benefits from AES-NI.

[ms@rice-oxley ~]$ openssl speed {aes,camellia}-256-cbc
Doing aes-256 cbc for 3s on 16 size blocks: 14349124 aes-256 cbc's in 2.99s
Doing aes-256 cbc for 3s on 64 size blocks: 3813409 aes-256 cbc's in 3.00s
Doing aes-256 cbc for 3s on 256 size blocks: 969069 aes-256 cbc's in 3.00s
Doing aes-256 cbc for 3s on 1024 size blocks: 243184 aes-256 cbc's in 3.00s
Doing aes-256 cbc for 3s on 8192 size blocks: 30436 aes-256 cbc's in 3.01s
Doing camellia-256 cbc for 3s on 16 size blocks: 16332000 camellia-256 cbc's in 3.00s
Doing camellia-256 cbc for 3s on 64 size blocks: 5406041 camellia-256 cbc's in 2.99s
Doing camellia-256 cbc for 3s on 256 size blocks: 1471399 camellia-256 cbc's in 3.00s
Doing camellia-256 cbc for 3s on 1024 size blocks: 376682 camellia-256 cbc's in 3.00s
Doing camellia-256 cbc for 3s on 8192 size blocks: 47506 camellia-256 cbc's in 3.00s
OpenSSL 1.0.1k-fips 8 Jan 2015
built on: Fri Dec  4 15:45:46 2015
options:bn(64,64) md2(int) rc4(16x,int) des(idx,cisc,16,int) aes(partial) idea(int) blowfish(idx) 
compiler: -I. -I.. -I../include  -fPIC -DOPENSSL_PIC -DZLIB -DOPENSSL_THREADS -D_REENTRANT -DDSO_DLFCN -DHAVE_DLFCN_H -DKRB5_MIT -m64 -DL_ENDIAN -DTERMIO -Wall -O2 -g -pipe -Wall -Werror=format-security -Wp,-D_FORTIFY_SOURCE=2 -fexceptions -fstack-protector-strong --param=ssp-buffer-size=4 -grecord-gcc-switches  -m64 -mtune=generic -Wa,--noexecstack -DPURIFY -DOPENSSL_IA32_SSE2 -DOPENSSL_BN_ASM_MONT -DOPENSSL_BN_ASM_MONT5 -DOPENSSL_BN_ASM_GF2m -DSHA1_ASM -DSHA256_ASM -DSHA512_ASM -DMD5_ASM -DAES_ASM -DVPAES_ASM -DBSAES_ASM -DWHIRLPOOL_ASM -DGHASH_ASM
The 'numbers' are in 1000s of bytes per second processed.
type             16 bytes     64 bytes    256 bytes   1024 bytes   8192 bytes
aes-256 cbc      76784.61k    81352.73k    82693.89k    83006.81k    82834.46k
camellia-256 cbc    87104.00k   115714.59k   125559.38k   128574.12k   129723.05k

3DES is very slow though:

[ms@rice-oxley ~]$ openssl speed des-ede3
Doing des ede3 for 3s on 16 size blocks: 5230784 des ede3's in 3.00s
Doing des ede3 for 3s on 64 size blocks: 1328063 des ede3's in 3.00s
Doing des ede3 for 3s on 256 size blocks: 333500 des ede3's in 2.99s
Doing des ede3 for 3s on 1024 size blocks: 83474 des ede3's in 3.00s
Doing des ede3 for 3s on 8192 size blocks: 10474 des ede3's in 3.00s
OpenSSL 1.0.1k-fips 8 Jan 2015
built on: Fri Dec  4 15:45:46 2015
options:bn(64,64) md2(int) rc4(16x,int) des(idx,cisc,16,int) aes(partial) idea(int) blowfish(idx) 
compiler: -I. -I.. -I../include  -fPIC -DOPENSSL_PIC -DZLIB -DOPENSSL_THREADS -D_REENTRANT -DDSO_DLFCN -DHAVE_DLFCN_H -DKRB5_MIT -m64 -DL_ENDIAN -DTERMIO -Wall -O2 -g -pipe -Wall -Werror=format-security -Wp,-D_FORTIFY_SOURCE=2 -fexceptions -fstack-protector-strong --param=ssp-buffer-size=4 -grecord-gcc-switches  -m64 -mtune=generic -Wa,--noexecstack -DPURIFY -DOPENSSL_IA32_SSE2 -DOPENSSL_BN_ASM_MONT -DOPENSSL_BN_ASM_MONT5 -DOPENSSL_BN_ASM_GF2m -DSHA1_ASM -DSHA256_ASM -DSHA512_ASM -DMD5_ASM -DAES_ASM -DVPAES_ASM -DBSAES_ASM -DWHIRLPOOL_ASM -DGHASH_ASM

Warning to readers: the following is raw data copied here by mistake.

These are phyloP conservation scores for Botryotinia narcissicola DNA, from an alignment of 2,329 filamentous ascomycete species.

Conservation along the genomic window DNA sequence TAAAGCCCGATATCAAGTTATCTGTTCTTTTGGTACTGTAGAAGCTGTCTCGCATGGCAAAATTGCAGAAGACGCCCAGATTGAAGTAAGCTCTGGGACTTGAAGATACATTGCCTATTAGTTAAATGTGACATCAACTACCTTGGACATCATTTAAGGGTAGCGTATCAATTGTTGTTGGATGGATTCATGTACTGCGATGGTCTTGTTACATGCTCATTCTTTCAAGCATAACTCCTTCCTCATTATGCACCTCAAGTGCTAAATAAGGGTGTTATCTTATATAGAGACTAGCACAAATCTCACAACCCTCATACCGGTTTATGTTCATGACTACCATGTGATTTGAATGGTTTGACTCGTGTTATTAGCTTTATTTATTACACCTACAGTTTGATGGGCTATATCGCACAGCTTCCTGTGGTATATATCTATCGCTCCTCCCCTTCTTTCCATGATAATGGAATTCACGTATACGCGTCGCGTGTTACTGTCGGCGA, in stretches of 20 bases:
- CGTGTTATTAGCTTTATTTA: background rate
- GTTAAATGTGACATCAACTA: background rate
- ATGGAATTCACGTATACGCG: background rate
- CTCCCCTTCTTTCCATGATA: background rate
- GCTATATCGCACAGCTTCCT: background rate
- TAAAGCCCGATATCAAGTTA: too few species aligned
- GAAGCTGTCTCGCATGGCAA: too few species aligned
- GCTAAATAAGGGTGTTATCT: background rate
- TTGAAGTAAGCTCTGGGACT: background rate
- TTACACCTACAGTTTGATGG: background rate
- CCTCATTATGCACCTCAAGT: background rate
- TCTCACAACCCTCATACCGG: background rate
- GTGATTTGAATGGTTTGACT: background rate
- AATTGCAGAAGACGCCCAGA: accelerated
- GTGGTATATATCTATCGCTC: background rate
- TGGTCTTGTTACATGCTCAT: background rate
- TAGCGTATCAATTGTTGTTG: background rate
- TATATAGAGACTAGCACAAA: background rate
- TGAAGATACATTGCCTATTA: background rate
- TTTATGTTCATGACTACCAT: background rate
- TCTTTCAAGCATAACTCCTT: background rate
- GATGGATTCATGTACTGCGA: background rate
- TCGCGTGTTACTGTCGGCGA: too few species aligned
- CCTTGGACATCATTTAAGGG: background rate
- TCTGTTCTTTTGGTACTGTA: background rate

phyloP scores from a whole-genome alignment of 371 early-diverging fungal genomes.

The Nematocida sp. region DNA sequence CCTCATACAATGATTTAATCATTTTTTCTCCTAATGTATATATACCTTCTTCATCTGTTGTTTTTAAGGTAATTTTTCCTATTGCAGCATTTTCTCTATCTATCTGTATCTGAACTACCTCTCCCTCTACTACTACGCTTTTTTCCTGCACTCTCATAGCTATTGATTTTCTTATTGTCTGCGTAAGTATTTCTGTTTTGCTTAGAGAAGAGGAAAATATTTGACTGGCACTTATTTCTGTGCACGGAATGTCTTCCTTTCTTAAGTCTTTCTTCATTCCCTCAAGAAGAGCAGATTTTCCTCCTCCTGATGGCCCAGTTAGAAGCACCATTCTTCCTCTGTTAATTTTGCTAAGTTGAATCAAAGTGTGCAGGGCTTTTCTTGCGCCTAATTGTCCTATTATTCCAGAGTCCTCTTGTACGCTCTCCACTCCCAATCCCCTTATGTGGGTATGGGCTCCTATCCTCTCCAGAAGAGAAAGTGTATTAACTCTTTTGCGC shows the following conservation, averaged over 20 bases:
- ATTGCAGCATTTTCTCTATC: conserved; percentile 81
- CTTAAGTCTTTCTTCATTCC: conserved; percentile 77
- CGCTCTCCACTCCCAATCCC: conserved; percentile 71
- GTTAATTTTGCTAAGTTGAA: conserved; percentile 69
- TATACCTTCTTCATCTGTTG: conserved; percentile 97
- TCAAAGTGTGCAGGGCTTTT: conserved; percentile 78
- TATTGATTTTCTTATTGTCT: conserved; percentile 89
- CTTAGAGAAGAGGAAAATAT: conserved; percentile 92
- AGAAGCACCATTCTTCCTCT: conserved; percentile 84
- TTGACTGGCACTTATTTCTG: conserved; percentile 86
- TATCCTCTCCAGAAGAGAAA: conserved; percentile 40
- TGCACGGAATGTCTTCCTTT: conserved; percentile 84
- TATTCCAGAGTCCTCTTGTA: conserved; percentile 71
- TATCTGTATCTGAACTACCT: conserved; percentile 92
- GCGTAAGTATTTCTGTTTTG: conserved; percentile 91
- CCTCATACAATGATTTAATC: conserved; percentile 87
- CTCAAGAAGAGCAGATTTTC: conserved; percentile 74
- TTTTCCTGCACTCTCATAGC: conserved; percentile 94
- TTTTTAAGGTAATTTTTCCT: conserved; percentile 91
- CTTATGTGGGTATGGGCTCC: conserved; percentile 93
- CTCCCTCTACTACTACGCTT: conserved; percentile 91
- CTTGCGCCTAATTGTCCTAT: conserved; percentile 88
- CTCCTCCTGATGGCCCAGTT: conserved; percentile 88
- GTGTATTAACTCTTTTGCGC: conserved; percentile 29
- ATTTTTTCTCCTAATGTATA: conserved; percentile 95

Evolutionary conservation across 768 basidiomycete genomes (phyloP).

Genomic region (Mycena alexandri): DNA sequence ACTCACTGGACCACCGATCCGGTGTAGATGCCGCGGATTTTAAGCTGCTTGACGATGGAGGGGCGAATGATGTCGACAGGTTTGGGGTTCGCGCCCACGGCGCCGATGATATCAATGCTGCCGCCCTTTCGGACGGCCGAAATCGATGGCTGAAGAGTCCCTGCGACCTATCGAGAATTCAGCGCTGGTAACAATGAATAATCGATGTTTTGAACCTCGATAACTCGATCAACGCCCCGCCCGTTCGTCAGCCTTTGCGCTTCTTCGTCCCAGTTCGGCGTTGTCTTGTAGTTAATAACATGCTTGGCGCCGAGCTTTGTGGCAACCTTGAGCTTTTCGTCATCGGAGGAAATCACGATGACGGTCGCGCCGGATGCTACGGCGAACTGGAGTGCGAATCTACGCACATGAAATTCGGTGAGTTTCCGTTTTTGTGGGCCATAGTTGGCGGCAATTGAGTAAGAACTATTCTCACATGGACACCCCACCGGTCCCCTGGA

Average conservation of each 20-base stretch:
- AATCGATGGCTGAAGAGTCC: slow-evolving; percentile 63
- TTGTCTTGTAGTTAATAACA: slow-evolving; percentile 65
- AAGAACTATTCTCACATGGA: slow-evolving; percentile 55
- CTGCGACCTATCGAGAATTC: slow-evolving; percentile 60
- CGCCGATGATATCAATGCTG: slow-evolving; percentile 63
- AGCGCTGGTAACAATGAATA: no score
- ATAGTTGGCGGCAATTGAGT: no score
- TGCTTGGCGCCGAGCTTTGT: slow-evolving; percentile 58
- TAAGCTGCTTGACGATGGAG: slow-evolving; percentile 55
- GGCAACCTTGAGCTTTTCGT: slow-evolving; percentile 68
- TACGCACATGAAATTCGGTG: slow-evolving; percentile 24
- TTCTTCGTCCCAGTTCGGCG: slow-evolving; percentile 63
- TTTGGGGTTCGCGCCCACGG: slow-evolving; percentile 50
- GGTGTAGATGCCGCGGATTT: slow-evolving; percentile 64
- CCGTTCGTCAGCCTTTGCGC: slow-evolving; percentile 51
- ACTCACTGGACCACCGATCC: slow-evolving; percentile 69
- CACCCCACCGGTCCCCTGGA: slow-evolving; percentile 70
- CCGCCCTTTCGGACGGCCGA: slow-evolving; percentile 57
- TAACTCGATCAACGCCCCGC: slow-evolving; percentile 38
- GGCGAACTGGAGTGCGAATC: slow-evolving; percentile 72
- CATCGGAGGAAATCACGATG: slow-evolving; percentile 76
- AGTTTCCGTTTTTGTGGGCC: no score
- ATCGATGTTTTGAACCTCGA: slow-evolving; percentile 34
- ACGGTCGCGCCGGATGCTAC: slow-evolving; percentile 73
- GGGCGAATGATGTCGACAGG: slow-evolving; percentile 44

The 'numbers' are in 1000s of bytes per second processed.
type             16 bytes     64 bytes    256 bytes   1024 bytes   8192 bytes
des ede3         27897.51k    28332.01k    28553.85k    28492.46k    28601.00k

> > 
> > That is still as subjective as "weak" is, but I think it is easy to
> > understand for every user.
> Yup.
> > 
> > > > If we have "weak". Should we have "broken", too? For example we
> > > > have to
> > > > support MD5. I wouldn't say that MD5 is weak. It is more than
> > > > that.
> > > Okay, so we have:
> > > MD5		"broken"
> > > SHA1		"weak"
> > > DH-1024-params	"broken" (? not sure about this)
> > > DH-2048-params	"weak"
> > > AES-256-CBC	"recommended"/"strongest" (on OpenVPN page
> > > only)
> > > 
> > > Do you think this is a good way to start? If yes, I could send in
> > > some
> > > patches.
> > 
> > I can agree on this with all the labels except "broken" for DH
> > -1024. It
> > works and it makes sense to use this for short-lived keys. It
> > should be
> > avoided if we can, so I would suggest "very weak".
> Okay.
> > 
> > I think we can label AES-256-GCM as "strongest" on the IPsec page,
> > too.
> 1. As above, what about CAMELLIA?

I consider CAMELLIA just as strong as AES. It might have benefits over
AES even. However I consider the GCM cipher mode to be safer (and
usually faster) than CBC which puts those into an order.

> 2. Which AES-256-GCM suite is the strongest one? (128/96/64 bits
> ICV?)

If you have good random numbers a longer IV should be better. I don't
think that that makes a huge difference though.

> > 
> > > 
> > > > 
> > > > Why should IKEv2 be recommended? AFAIK there are no known
> > > > design
> > > > issues
> > > > with IKEv1. Some algorithms might not be available, but this is
> > > > not
> > > > an
> > > > issue for now since AES, SHA2, (AKA the strong ones) are
> > > > supported.
> > > @Michael: That is correct, I did not RTFM. o:-)
> > > 
> > > Looking forward to hear from you. Happy new year!
> > > 
> > > Best regards,
> > > Timmothy Wilson
> > 
> > Best,
> > -Michael
> Best regards,
> Timmothy Wilson
> 
>